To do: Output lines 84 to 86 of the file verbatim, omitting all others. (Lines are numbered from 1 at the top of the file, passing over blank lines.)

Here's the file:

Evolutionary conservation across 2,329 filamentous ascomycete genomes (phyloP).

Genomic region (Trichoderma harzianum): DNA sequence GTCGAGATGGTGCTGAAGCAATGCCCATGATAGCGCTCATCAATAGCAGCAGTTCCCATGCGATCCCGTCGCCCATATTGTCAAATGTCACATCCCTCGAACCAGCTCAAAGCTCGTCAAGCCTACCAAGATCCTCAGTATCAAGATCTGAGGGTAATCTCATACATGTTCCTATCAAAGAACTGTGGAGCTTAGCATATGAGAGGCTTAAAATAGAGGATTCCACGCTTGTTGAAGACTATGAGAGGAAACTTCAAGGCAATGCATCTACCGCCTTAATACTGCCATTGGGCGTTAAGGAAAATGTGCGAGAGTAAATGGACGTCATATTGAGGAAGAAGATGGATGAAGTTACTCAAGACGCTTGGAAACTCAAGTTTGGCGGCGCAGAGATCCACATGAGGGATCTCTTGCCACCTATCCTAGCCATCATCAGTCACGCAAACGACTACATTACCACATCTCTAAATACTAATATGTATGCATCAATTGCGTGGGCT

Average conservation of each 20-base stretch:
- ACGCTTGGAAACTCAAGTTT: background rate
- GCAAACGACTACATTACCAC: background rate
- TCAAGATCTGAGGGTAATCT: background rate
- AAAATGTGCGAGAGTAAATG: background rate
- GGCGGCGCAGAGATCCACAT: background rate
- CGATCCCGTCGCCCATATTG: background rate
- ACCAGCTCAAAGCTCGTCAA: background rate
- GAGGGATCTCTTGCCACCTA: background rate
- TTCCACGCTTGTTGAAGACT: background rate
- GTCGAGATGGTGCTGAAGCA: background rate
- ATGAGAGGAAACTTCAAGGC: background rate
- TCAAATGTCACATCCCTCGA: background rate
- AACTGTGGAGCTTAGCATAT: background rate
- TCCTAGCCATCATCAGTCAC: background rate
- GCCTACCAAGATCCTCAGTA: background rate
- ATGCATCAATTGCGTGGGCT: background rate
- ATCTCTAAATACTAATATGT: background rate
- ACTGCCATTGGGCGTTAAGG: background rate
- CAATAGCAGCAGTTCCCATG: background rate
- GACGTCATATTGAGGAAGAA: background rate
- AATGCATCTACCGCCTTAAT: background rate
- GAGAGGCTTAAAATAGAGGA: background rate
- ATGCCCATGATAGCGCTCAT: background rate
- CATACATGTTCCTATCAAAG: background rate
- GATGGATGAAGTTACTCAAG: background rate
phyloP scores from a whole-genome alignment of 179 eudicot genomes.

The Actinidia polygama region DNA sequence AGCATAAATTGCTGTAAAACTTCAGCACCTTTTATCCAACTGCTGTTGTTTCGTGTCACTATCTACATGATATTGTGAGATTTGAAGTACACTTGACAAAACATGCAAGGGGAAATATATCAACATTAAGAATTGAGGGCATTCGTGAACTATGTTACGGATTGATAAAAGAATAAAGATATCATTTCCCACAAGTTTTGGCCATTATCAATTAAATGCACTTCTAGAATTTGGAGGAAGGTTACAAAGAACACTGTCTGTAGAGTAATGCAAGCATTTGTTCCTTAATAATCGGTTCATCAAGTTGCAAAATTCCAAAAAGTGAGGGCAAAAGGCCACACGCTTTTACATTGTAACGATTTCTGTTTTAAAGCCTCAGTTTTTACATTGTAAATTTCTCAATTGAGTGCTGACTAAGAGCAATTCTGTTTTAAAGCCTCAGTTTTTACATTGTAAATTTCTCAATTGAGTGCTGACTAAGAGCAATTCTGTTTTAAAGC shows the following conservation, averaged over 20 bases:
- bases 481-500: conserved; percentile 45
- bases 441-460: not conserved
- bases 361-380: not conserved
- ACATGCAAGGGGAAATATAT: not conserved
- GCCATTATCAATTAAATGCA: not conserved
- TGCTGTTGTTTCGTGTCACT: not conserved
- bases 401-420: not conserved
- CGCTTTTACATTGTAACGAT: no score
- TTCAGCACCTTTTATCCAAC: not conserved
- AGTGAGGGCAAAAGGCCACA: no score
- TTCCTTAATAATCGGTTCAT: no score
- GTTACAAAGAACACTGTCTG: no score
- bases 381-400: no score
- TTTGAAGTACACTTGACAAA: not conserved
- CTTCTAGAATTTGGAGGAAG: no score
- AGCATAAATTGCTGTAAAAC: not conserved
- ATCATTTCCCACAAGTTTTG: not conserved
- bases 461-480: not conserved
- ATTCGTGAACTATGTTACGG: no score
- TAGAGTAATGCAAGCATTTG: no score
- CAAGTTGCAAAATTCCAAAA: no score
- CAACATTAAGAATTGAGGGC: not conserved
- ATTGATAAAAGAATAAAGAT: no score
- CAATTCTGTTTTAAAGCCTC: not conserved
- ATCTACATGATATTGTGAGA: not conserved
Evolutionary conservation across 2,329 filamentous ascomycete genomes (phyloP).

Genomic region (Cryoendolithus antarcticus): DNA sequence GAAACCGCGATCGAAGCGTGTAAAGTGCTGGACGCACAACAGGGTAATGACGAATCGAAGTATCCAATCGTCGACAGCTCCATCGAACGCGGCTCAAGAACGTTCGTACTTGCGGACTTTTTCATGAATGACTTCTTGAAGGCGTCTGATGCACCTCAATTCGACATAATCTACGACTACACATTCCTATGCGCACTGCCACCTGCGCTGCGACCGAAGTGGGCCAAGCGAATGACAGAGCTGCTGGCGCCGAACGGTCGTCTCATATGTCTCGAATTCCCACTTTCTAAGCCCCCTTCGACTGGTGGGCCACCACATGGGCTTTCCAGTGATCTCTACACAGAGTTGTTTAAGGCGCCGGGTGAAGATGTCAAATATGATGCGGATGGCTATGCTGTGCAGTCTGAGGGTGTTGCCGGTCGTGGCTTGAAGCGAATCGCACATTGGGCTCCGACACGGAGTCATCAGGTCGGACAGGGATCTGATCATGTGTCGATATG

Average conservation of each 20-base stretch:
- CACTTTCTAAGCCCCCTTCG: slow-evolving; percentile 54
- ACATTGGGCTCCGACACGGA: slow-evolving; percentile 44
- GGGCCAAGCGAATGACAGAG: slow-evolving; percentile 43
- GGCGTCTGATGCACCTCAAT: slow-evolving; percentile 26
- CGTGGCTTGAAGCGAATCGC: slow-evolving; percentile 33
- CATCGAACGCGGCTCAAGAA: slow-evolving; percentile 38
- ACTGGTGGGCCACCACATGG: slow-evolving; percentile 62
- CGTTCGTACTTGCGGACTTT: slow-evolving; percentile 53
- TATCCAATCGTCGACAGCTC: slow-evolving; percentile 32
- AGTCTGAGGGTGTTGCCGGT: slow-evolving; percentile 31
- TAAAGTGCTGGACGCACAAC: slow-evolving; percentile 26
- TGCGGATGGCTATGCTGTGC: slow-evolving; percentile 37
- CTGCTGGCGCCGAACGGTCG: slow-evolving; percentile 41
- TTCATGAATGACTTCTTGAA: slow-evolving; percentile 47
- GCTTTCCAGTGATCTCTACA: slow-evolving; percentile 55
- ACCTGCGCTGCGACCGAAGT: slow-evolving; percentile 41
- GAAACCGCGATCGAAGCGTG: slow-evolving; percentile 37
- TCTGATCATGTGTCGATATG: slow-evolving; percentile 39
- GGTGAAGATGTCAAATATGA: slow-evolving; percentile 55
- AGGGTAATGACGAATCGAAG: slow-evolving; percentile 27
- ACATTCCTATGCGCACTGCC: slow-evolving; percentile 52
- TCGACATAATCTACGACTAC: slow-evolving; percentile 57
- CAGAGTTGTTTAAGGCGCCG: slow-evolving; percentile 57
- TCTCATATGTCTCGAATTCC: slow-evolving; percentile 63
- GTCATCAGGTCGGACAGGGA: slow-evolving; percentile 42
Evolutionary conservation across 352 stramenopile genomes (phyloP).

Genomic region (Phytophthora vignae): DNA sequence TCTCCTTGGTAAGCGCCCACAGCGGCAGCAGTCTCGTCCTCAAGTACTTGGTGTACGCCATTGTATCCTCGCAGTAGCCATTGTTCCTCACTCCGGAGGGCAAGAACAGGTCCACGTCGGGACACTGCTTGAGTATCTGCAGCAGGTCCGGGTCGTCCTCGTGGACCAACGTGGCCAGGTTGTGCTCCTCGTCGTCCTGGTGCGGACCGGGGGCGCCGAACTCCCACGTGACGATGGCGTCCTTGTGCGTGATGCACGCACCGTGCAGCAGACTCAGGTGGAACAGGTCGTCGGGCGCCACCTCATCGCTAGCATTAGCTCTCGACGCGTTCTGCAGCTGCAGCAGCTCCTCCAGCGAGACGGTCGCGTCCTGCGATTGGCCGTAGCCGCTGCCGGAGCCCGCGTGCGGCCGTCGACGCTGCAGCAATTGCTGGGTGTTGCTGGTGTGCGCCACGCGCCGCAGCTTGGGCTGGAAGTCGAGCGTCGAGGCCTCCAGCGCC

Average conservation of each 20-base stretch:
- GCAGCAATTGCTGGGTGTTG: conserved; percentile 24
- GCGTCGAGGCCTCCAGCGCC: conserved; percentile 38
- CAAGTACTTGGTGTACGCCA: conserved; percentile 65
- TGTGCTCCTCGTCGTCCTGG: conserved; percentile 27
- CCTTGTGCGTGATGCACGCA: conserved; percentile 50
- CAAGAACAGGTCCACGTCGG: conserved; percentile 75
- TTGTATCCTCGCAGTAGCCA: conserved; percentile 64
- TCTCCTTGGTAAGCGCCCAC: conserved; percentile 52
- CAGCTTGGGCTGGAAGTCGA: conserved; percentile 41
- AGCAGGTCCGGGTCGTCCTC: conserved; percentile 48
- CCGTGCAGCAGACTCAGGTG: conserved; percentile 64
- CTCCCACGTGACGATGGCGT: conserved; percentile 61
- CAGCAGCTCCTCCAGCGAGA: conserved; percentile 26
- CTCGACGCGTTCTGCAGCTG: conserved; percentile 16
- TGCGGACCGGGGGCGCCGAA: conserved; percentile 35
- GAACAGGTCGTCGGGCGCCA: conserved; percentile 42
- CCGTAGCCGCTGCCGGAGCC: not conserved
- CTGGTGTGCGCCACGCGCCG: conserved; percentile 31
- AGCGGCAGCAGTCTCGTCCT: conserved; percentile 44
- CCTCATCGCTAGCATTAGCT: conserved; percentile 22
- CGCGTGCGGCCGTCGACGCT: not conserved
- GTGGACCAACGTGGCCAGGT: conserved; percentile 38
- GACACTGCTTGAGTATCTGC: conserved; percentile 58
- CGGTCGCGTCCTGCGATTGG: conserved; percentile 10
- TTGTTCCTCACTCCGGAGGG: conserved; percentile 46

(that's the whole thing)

Evolutionary conservation across 352 stramenopile genomes (phyloP).

Genomic region (Phytophthora vignae): DNA sequence TCTCCTTGGTAAGCGCCCACAGCGGCAGCAGTCTCGTCCTCAAGTACTTGGTGTACGCCATTGTATCCTCGCAGTAGCCATTGTTCCTCACTCCGGAGGGCAAGAACAGGTCCACGTCGGGACACTGCTTGAGTATCTGCAGCAGGTCCGGGTCGTCCTCGTGGACCAACGTGGCCAGGTTGTGCTCCTCGTCGTCCTGGTGCGGACCGGGGGCGCCGAACTCCCACGTGACGATGGCGTCCTTGTGCGTGATGCACGCACCGTGCAGCAGACTCAGGTGGAACAGGTCGTCGGGCGCCACCTCATCGCTAGCATTAGCTCTCGACGCGTTCTGCAGCTGCAGCAGCTCCTCCAGCGAGACGGTCGCGTCCTGCGATTGGCCGTAGCCGCTGCCGGAGCCCGCGTGCGGCCGTCGACGCTGCAGCAATTGCTGGGTGTTGCTGGTGTGCGCCACGCGCCGCAGCTTGGGCTGGAAGTCGAGCGTCGAGGCCTCCAGCGCC

Average conservation of each 20-base stretch: